This sexual discrimination that is written into our federal law needs to be corrected if we truly believe in that freedom that we keep claiming we have.
And the viable way to correct that is to legalize gay marriage.

Mar. 27 2013 06:53 AM
Claire from Vancouver, WA

When I got my text notification this morning asking "What does marriage mean to you ,"it really made me start thinking about it. For me, being able to marry my husband meant we were taking our relationship to the next level and committing ourselves to a life together. It was affirming publicly how much we cared for one another. Neither of us is particularly religious. I identify as agnostic and my husband describes himself as an agnostic spiritualist.

I feel that if our marriage poses no threat in its non-religious nature that the argument that same-sex marriage is a threat to the religious institution of marriage is pretty much null. At this point, opponents are trying to legislate personal morality. My husband and I also both engaged in premarital sex, so there goes the moral argument too. People are going to do whatever it is they're going to do in the bedroom and it's no one else's business. Alternatively oriented people deserve the same rights that I have. They deserve the right to have their commitment to another person legally recognized and should be aable to enjoy the same benefits as heterosexual marriages. They deserve the same right to figure out how to file a joint tax form and shouldn't have to enter into legal relationships with someone of the opposite sex in order to receive healthcare benefits as a friend of mine did.

Mar. 26 2013 04:41 PM
Larry Fisher from Brooklyn, N.Y.

Sometimes, progress feels like it takes forever...

Eventually, Gay people will be able to get married in every State and have equality. This process may take another another ten to twenty years of going through the courts, but it will happen.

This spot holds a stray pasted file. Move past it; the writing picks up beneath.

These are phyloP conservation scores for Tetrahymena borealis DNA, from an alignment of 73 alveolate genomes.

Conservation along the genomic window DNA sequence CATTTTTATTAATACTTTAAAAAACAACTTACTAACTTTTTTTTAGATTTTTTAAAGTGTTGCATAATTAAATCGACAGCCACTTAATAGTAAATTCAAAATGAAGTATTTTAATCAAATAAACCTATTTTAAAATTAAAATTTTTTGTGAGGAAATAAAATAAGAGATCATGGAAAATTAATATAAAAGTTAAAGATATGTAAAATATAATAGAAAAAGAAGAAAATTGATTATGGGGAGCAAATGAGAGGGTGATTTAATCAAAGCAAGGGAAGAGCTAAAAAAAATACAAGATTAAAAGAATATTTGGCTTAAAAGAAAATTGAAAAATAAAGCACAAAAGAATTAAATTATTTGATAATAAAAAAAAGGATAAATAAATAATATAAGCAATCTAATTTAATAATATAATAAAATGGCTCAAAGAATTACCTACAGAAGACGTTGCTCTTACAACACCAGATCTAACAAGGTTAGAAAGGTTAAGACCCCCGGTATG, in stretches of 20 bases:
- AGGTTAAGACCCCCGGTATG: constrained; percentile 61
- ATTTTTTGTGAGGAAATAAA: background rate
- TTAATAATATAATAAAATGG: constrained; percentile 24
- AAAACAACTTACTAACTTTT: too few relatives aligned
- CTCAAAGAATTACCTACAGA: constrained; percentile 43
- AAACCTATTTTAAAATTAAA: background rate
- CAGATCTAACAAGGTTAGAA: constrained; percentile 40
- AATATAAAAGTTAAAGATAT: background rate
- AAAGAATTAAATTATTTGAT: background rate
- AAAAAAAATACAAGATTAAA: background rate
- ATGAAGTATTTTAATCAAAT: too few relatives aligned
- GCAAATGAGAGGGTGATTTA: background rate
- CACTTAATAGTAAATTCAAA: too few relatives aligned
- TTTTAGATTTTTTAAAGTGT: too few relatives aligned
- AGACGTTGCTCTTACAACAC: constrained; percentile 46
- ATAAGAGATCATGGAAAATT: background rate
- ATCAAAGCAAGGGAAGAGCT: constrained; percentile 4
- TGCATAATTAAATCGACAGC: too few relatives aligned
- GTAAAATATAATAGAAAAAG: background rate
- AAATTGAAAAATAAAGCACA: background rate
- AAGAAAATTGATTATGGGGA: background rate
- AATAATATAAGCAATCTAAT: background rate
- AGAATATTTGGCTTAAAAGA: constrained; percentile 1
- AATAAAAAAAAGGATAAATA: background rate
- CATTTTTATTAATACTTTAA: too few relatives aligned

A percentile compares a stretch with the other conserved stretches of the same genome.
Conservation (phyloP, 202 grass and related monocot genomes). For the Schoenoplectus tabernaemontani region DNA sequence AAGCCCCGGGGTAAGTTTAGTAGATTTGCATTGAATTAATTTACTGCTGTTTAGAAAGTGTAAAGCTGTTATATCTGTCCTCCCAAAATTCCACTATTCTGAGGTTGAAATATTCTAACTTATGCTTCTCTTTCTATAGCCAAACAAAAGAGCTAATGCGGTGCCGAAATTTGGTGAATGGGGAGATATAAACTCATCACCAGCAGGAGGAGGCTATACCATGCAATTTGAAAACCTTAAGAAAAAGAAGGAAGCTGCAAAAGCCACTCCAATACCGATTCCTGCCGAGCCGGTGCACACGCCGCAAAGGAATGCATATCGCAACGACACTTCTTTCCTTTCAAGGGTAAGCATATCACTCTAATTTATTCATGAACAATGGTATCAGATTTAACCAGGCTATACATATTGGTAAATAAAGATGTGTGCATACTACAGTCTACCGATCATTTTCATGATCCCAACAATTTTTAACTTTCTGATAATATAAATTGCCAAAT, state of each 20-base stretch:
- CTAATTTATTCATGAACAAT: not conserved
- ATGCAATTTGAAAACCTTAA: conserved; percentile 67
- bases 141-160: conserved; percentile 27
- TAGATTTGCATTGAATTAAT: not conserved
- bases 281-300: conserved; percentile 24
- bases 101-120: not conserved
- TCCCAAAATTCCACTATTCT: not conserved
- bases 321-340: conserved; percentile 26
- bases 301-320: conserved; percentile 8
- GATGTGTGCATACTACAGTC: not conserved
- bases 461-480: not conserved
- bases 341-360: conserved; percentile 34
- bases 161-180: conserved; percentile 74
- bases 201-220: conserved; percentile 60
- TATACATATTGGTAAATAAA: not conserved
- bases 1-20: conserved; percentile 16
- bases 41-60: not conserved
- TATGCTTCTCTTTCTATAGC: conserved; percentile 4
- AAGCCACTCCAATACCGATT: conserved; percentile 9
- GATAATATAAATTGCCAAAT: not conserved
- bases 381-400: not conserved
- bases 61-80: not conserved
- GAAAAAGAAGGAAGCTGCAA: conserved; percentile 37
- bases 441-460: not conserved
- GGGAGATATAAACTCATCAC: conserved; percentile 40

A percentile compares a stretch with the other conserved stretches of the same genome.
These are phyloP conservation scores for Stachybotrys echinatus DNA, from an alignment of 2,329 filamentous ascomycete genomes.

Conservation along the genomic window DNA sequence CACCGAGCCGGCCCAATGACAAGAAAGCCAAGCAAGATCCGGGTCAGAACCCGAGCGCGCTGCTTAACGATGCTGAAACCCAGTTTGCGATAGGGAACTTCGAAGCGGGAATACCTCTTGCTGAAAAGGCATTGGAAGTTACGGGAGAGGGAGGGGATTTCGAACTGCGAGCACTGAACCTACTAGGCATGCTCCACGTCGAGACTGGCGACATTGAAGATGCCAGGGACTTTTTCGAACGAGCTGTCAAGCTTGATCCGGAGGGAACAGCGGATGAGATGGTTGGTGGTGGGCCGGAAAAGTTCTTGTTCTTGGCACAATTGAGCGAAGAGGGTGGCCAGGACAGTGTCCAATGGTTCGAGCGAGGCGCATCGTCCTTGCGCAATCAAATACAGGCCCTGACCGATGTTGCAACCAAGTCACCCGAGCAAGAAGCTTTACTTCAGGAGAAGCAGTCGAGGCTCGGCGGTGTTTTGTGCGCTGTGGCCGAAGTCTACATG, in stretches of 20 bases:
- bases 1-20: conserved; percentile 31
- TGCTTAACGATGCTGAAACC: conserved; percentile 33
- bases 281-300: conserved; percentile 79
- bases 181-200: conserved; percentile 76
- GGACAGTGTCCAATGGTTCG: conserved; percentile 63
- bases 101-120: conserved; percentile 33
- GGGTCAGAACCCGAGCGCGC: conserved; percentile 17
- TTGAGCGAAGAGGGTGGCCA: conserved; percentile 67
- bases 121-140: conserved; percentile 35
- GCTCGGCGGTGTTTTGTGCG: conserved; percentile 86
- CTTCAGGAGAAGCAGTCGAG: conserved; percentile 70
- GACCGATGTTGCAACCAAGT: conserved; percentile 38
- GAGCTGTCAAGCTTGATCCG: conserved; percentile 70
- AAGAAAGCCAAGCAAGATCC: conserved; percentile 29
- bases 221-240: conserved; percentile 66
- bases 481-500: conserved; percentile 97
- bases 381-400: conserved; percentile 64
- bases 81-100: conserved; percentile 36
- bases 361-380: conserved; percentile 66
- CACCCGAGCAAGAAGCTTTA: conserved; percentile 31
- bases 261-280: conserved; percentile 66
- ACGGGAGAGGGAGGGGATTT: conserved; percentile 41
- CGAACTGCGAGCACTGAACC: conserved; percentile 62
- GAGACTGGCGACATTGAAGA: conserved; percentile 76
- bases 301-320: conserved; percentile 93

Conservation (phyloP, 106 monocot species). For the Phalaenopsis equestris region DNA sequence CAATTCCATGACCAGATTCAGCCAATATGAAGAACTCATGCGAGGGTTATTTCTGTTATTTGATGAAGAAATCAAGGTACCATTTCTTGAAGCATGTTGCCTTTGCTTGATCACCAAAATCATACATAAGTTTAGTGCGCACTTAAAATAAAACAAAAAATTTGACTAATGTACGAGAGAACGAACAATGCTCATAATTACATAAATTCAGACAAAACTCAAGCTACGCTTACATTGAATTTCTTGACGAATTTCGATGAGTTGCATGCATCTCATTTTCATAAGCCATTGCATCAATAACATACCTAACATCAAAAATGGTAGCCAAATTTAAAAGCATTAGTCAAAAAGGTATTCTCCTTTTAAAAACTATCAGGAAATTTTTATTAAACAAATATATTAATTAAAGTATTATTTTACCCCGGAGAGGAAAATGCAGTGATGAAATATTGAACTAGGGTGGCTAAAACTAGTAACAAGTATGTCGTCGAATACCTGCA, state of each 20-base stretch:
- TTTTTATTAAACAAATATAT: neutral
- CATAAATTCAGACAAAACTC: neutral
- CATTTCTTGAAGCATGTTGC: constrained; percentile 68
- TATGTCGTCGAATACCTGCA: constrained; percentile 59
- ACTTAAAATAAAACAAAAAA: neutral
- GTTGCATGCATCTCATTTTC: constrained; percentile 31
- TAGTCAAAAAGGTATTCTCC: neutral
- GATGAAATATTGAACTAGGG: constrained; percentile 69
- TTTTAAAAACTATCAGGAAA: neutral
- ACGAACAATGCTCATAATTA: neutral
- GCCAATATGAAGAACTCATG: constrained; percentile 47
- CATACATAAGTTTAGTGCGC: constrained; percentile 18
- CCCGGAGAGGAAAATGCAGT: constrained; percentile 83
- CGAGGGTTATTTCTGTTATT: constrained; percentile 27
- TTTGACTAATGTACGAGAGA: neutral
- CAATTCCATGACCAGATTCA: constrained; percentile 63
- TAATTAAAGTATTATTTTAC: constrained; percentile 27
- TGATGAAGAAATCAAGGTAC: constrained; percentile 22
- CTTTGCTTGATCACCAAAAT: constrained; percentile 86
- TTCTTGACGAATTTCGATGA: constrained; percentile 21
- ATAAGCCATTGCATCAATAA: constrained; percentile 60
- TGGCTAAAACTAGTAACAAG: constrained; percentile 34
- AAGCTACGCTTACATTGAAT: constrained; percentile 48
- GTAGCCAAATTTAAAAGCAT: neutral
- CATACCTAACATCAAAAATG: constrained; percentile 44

I can't imagine what would happen if people's rights which they've had or begun to have, get taken away.

Mar. 26 2013 11:36 AM

No, that's not really the question at bottom, Ed, because same-sex activity and opposite-sex activity are not the question. People are free to find things personally not acceptable, but that doesn't mean that those people lack rights. Lawrence v. Texas found years ago that the right to privacy extends to same-sex activity, regardless of whether people approve or not. So this is about marriage - not any bad activity, as marriage is a very great action.

Mar. 26 2013 10:49 AM

I've been in a wonderful relationship with my loving partner for 10 years. He is from outside the US. Just because we are a gay couple, he has no rights to stay in the US. This is blatantly unfair. Simply because we can't reproduce? That's absurd. Discrimination is discrimination.

My straight supportive brother met his his foreign wife 3 months after I met my life partner. They are married and she enjoys the benefits that being a permanent resident provides. Meanwhile, my partner and I are unable to live in the same city, and unsure what would happen to us should we become hospitalized. Time for a change.

Mar. 26 2013 08:46 AM
Ed from Larchmont

I guess at bottom the question is whether this society regards same-sex activity as acceptable or not. If they don't, none of it follows. It has accepted many other bad activities, hard to say no to another one.

Mar. 26 2013 08:10 AM